Zoar is a small historic town in Tuscarawas County, Ohio (east-central part of state), founded in 1817 by roughly 200 immigrants fleeing religious oppression from the Germanic region/kingdom of Wurttemberg, where they disagreed with the state-sponsored Lutheran church. They sought to create a utopian village in America. Quakers in both Great Britian and Philadelphia financed the group.
The 46th Annual Zoar Harvest Festival And Antiques Show
Show Draws Nearly 2,000 People: A Lot Of Business Done
They were known as the Society of Separatists of Zoar. The Biblical meaning of Zoar refers to place of refuge. An early economic boon to the community was the Ohio and Erie Canal. The Zoarites had many cottage industries along with prosperous flour and wool milling businesses. Furniture made by the Separatists (primarily ca. 1830-60) has a healthy market today and is not just locally collected.
The community began to decline in the early 1850s and disbanded at the very end the 19th century. Today, there is an active community association dedicated to preserving the town. They put on events throughout the year and take care of 12 historic buildings. The groups big event, the Harvest Festival, started 46 years ago.
Today, the festival includes a large outdoor antiques show (60 dealers) and an artisans show (30 artisans). This year, it was held July 27 and 28. There are also crafters and vendors throughout the village, along with other activities such as horse-drawn wagon rides, a small antique car show, sheep dog demos, baking demos, and childrens activities. The big draw is the antiques show, managed by Steve Sherhag, and the separate artisans show that is run by Early American Life magazine. The antiques show is about double the size and is set up under two massive tents in a field located next to the Zoar UCC church. There are industrial-size fans rented for under the tents to circulate air. The weather can make or break this show. Fortunately, the weather was very cooperative all weekend, with no rain and relatively low humidity.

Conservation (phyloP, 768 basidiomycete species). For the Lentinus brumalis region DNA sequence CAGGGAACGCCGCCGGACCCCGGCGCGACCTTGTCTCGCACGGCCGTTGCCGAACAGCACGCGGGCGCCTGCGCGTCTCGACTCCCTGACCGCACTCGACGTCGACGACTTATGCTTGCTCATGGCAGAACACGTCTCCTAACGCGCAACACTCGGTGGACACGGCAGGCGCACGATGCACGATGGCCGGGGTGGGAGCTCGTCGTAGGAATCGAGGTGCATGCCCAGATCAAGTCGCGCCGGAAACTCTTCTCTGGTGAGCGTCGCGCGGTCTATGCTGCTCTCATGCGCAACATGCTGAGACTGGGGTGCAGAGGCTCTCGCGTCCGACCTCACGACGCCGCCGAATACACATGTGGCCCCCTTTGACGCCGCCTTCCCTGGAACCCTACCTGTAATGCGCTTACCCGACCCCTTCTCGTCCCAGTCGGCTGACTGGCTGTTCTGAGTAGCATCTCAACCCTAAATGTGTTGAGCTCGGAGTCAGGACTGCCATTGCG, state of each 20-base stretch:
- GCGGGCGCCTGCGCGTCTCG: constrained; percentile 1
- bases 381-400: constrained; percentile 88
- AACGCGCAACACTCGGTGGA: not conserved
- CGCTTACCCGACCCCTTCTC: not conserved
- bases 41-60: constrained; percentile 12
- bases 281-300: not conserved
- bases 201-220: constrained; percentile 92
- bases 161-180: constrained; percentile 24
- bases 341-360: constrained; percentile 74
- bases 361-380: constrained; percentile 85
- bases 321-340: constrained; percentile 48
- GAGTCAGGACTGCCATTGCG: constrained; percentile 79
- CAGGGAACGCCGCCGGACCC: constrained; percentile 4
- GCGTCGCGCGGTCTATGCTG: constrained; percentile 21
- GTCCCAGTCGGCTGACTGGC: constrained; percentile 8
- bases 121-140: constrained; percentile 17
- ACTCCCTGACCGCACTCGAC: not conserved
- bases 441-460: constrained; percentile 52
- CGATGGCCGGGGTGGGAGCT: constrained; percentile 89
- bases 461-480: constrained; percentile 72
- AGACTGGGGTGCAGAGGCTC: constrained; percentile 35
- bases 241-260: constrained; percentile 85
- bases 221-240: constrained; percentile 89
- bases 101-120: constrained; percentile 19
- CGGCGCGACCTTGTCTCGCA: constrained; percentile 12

This event is well-supported within the region but should be a bigger draw, given the high quality of the antiques and simply how great the entire festival is. It is the hope of the association that more antique collectors and dealers in the Midatlantic put this great show on their calendar and make the trip. Zoar is a two hour drive west of Pittsburgh, Pa., and about six hours from Lancaster, Pa. The price of admission is a great value. Entry into the museum is included (it is well worth the visit) along with admission to both the antique and artisan shows. The towns atmosphere is conducive to an antiques show and far superior to a stuffy gymnasium or civic center where many shows tend to be held.
A lot of business was done at the antiques show. The mix and quality of offerings was tremendous. This is not a little table top collectible show with your grandmothers doilies. Advanced collectors know not to miss the Zoar Show, and great things are there. Jefferson, Pa., dealer Frank Swala sold a blue-painted pie safe with punched tin panels. The panels read Union/Now/And/Forever, and each had a spread-wing eagle clutching a patriotic shield. It was priced at $20,000. Swala sold his special paint-decorated Richland County, Ohio, blanket chest with fine landscape scene in front panel. It was marked $29,000 and was a show stopper. Other sales included an expensive quilt and a Morgantown people crock. John Kolar of Hudson, Ohio, sold an early transom, a trade sign in the form of a car, and his fantastic Newton Falls wooden sign. It was a stunner, early, and from Trumbull County, Ohio. New additions to the show, Andrew Richmond and Hollie Davis of the Ohio Company Antiques & Art, sold well. Just a few of the things to find new homes included an early folk watercolor, a cast-iron mill weight, several good signs, and a tall-case clock.
The dealers, a healthy mix of young and old members of the trade, do a great job bringing good material at many price points. The show is held on the last weekend in July, to not conflict with the National Football Hall of Fame induction ceremony annually held the first weekend of August in nearby Canton, Ohio. The 2020 dates of the antiques show will be Saturday and Sunday, July 25 and 26.
To learn more about the antiques show or Historic Zoar Village, visit www.historiczoarvillage.com.